Now that the holidays are over and the unique and exciting activities surrounding them have come and gone, it’s a good time to help children get back into regular schedules.
Beyond getting rest and enjoying sweet dreams, children who get adequate sleep are using one of the simplest, most natural means of strengthening the connection between the hemispheres of their brains.
Children need a certain amount of sleep every night – 9 to 11 hours, according to the Mayo Clinic. But perhaps more important, according to recent research, children need consistent bedtime routines to reap the cognitive benefits of rest.
Research out of University College London noted that children who have consistent bedtime routines and schedules display less challenging or disruptive behavior, are less cranky and irritable, and are better able to focus and attend during the day, regardless of the amount they slept. The study also found that children whose sleep patterns were regular at age 5 showed better behavior than children whose sleep routines at age 7 became random.
In addition to benefits for the brain and for behavior, having regular bedtime routines and getting adequate sleep has positive impacts on children’s health, including regulation of blood sugars and a decreased risk for childhood obesity.
Often, bedtime routines are cited by parents as one of the most challenging parenting experiences. However, learning routines is like learning any other skill for a young child – through repetition and practice, they can master the routine and benefit from a consistent sleep schedule.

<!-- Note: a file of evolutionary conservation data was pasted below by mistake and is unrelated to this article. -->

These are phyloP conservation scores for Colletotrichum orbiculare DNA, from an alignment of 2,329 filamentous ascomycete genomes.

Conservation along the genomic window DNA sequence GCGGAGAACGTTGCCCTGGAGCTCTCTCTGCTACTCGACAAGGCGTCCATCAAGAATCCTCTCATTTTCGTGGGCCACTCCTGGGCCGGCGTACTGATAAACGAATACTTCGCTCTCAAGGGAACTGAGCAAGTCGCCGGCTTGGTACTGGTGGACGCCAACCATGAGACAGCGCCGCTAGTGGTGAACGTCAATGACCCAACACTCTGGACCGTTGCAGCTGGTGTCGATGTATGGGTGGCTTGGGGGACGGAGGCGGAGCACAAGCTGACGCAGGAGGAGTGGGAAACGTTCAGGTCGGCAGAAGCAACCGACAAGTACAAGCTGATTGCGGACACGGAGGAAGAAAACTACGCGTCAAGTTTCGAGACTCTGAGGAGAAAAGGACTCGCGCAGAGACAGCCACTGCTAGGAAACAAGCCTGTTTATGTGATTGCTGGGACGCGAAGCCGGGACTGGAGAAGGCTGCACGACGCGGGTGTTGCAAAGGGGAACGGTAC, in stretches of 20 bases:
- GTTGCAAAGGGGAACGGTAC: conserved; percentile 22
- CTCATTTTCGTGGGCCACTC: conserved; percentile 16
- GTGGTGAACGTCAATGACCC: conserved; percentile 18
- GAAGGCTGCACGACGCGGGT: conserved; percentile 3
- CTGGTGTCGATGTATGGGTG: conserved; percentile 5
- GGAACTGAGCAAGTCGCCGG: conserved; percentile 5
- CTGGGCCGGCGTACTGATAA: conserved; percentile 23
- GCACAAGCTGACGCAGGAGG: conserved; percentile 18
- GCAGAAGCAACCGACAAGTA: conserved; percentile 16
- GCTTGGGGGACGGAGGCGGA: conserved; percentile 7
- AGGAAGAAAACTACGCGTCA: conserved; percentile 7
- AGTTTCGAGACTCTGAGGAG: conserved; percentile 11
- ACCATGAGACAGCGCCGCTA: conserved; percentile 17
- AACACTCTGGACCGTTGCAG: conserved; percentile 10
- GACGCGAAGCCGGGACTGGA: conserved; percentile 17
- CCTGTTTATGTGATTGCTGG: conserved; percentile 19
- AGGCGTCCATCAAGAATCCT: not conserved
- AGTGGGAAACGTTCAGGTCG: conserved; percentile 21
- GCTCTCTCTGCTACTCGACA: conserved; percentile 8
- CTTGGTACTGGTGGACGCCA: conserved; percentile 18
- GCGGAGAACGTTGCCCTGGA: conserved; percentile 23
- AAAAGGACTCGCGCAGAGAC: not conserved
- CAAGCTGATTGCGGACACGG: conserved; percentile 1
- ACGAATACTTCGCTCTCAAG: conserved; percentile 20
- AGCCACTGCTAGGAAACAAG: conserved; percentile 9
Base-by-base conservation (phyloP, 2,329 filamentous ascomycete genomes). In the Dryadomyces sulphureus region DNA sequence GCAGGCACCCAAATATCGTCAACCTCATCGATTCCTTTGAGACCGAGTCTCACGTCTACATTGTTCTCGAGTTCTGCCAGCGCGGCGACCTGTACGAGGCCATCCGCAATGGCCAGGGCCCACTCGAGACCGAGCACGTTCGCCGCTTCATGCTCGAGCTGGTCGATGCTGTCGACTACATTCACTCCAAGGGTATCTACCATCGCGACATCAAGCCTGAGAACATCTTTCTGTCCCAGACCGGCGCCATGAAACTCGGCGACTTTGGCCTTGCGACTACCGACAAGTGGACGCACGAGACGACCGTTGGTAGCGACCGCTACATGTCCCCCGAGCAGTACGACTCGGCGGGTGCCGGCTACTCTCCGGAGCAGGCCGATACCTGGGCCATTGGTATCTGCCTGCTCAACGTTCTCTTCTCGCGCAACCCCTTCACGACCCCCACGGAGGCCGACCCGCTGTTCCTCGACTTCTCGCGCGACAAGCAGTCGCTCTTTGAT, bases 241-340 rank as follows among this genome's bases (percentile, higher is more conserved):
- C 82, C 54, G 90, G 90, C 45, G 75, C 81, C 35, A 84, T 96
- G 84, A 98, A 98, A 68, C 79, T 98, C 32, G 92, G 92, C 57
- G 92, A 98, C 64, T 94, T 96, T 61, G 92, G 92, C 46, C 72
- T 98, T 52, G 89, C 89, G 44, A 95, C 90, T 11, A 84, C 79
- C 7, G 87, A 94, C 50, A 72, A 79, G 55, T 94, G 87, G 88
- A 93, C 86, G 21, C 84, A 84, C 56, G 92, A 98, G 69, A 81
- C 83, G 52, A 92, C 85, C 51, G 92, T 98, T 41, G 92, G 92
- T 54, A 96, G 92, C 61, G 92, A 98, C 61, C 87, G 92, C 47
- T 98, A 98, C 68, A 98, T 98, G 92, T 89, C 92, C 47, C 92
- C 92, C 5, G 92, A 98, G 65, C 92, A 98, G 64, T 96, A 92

It is helpful to break routines down into individual steps. For example, a bedtime routine could include donning pajamas, brushing teeth, choosing a book, having a story and snuggle time, then lights out with music, followed by 10-minute check-ins.
To help teach these routines to your child, use visuals (photos, clip art) so your child can understand the steps of the routine. This learning tool can increase your child’s focus and can also help you follow the routine consistently. Building in special rituals (a favorite song, butterfly kisses) can make routines more personal, increase attachment and reinforce your relationship.
The benefits for your child don’t end there. According to a new study in the journal Brain Sciences, connections between the left and right hemispheres of the brain are strengthened in young children during sleep, sometimes by as much as 20% in just one night. This builds upon research in the journal Neuroscience showing how sleep influences myelin production: getting sleep seems to activate genes linked with myelin formation, while lack of sleep triggers genes linked with cell stress. The study holds powerful implications regarding children’s brain development, cognitive growth and intellectual ability.
Bedtime routines don’t have to be a battle. Bedtime can be a great time for parents and young children to bring closure to a day, to reflect upon the day’s events and to enjoy nurturing time together. A story and a snuggle has benefits for young children and can be a great way for parents to end the day, too.
Gerry Morgan, M.S., is a behavior specialist, parent coach and early childhood positive behavior interventions and support trainer. Parenting Now! is a nonprofit organization dedicated to strengthening families through parent support and education. Visit parentingnow.org or call 541-484-5316. Family Info Line is also available; call 211, extension 5, or send an e-mail to firstname.lastname@example.org /